Generation seems to be stuck amidst another controversy. The brand is known for its unique cuts, prints and its timeless approach towards fashion. However, yesterday while hosting a farewell event for its employees, Generation used the image of a Hindu deity in one of its “artsy” posters. After the story was posted, many Pakistanis were upset and reasonably so.
The Controversy Isn’t That Big Of A Deal, Right?
While many might argue that this controversy isn’t such a big deal, I’d like to disagree. Using religious symbols in a laissez-faire way isn’t only disrespectful to the sentiments of minorities living in Pakistan but it also highlights how we’re ignorant towards the ‘other’. Be it any religion, race or gender, etc. That we as a society are only concerned about things when we are wronged, when our sentiments are hurt. When it comes to others, we tend to turn a blind eye and brush it under the rug.
Let’s End Religious Tokenism
It’s not that difficult to understand that religious symbols, relics, attire, etc. aren’t there to fit your ‘aesthetic’. There is sacredness attached to them and it’s important that we respect them, instead of using them as ‘accents’. We’ve seen time and time again that brands use religious symbols, texts, etc. to improve their overall brand recall or just to get people talking because let’s be honest, any publicity is good publicity. Therefore, brands and most of their consumers don’t take into account the ideological meaning behind the symbols and use them as an accessory to elevate their look.
However, I think it’s time we leave religious tokenism in the past. We are very vocal about rising Islamophobia in the West but we don’t call out discrimination when it’s on our turf. We as a nation can only move forward if we talk about difficult things and accept our mistakes, and moreover, learn from them as well.
Generation is a brand that claims to be inclusive, and for the most part, we can see that in their campaigns and social media posts. However, while we’d like to assume that there was no malice behind the poster, it is difficult to imagine why anyone thought it would be a good idea to do that.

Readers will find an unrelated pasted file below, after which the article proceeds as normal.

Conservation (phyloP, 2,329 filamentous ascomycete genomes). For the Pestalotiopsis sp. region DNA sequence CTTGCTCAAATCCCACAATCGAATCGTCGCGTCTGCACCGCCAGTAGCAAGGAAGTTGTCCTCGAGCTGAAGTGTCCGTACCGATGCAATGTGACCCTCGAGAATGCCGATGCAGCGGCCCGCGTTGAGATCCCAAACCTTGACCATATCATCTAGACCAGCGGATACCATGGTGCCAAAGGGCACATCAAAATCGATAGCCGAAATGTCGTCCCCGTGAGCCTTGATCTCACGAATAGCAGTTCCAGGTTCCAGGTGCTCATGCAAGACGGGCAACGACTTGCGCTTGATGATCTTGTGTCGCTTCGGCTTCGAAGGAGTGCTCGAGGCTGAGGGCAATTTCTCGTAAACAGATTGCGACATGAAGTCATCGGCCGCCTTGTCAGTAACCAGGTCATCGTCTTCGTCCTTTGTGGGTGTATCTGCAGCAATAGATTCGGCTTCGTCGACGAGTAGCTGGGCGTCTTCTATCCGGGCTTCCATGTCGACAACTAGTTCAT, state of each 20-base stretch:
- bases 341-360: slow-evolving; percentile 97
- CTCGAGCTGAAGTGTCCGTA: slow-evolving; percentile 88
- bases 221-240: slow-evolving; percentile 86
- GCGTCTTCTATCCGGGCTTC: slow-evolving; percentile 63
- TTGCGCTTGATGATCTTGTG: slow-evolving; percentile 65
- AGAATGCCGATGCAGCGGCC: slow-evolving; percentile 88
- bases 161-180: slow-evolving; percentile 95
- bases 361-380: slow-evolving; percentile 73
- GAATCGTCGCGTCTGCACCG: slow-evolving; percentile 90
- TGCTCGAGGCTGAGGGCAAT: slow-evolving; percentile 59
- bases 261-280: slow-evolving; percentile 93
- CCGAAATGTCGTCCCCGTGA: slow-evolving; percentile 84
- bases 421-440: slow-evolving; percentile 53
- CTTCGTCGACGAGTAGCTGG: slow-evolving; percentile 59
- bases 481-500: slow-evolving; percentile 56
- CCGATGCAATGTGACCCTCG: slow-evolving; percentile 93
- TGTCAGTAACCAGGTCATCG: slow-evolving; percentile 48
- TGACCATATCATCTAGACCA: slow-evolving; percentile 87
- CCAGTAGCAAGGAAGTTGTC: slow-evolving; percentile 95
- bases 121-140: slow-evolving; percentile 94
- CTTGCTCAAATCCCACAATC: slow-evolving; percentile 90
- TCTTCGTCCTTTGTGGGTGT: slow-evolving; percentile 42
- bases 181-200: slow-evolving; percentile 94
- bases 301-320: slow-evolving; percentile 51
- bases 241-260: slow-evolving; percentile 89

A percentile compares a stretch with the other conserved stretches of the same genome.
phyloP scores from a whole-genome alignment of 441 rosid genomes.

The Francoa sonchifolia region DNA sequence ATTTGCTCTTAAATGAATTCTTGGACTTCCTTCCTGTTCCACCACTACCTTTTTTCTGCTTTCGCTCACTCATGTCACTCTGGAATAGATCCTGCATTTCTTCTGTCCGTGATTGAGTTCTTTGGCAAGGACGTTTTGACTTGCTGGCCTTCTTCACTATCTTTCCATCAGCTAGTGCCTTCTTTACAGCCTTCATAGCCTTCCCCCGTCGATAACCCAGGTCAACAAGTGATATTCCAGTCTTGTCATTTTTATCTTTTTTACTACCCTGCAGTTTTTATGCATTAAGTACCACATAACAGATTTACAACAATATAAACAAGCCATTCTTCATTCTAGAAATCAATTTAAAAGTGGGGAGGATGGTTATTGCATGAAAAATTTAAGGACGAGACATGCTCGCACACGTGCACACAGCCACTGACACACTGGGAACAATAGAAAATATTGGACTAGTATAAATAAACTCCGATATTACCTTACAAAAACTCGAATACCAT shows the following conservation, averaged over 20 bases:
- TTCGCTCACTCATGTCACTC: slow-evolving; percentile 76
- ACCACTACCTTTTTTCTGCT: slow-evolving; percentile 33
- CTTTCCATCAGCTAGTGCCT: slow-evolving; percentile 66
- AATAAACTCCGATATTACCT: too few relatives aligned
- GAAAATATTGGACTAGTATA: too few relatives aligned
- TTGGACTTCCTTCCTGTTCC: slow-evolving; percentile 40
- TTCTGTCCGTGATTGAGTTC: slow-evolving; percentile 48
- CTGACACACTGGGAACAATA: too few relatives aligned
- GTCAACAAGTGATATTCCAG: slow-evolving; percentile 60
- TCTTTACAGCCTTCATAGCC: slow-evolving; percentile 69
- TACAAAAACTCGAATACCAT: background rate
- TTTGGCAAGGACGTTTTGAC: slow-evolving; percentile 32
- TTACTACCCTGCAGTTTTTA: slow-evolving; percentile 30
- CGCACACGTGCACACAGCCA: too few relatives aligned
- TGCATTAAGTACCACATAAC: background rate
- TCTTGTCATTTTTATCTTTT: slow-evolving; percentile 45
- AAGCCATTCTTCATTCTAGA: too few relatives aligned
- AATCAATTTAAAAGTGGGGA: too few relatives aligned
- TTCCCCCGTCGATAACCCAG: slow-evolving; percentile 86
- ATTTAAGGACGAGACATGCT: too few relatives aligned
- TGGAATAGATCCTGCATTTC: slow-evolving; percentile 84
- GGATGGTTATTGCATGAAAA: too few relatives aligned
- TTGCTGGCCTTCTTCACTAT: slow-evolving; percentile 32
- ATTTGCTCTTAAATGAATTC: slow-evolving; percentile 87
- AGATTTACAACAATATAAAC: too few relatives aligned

Minorities in Pakistan are already underrepresented and at constant risk of harm. When we pull gimmicks like this we’re only marginalizing them further instead of including them in our communities. After being called out towards their insensitive approach Generation was swift to apologize and issued this statement on their social media:
The Awaam Is Not Happy
However, the Pakistani awaam is still upset and called them out on it.
Where Do We Go From Here?
I believe it’s important to call out injustice when it happens and educate the masses on how to be more tolerant and respectful towards others. We need to create safe spaces for everyone so that we as a society can progress and unite. It’s far too late to be ignorant. Its 2021 people, we’ve lived through a pandemic, let’s try and be more considerate towards others.
Areesha Khan harbours a burning passion for writing. This is what she has to say for herself:
I’m your average Pakistani Millennial who loves binge watching trash-TV. When I can, I try to widen my horizons and watch profound works of cinematography as well. In the wild, I can be found sniffing my weathered paperbacks. I regularly obsess over true crime (much to the chagrin of my friends) and love discussing it unprompted. I’m currently working on my undergrad and would love to have a profession in print media.
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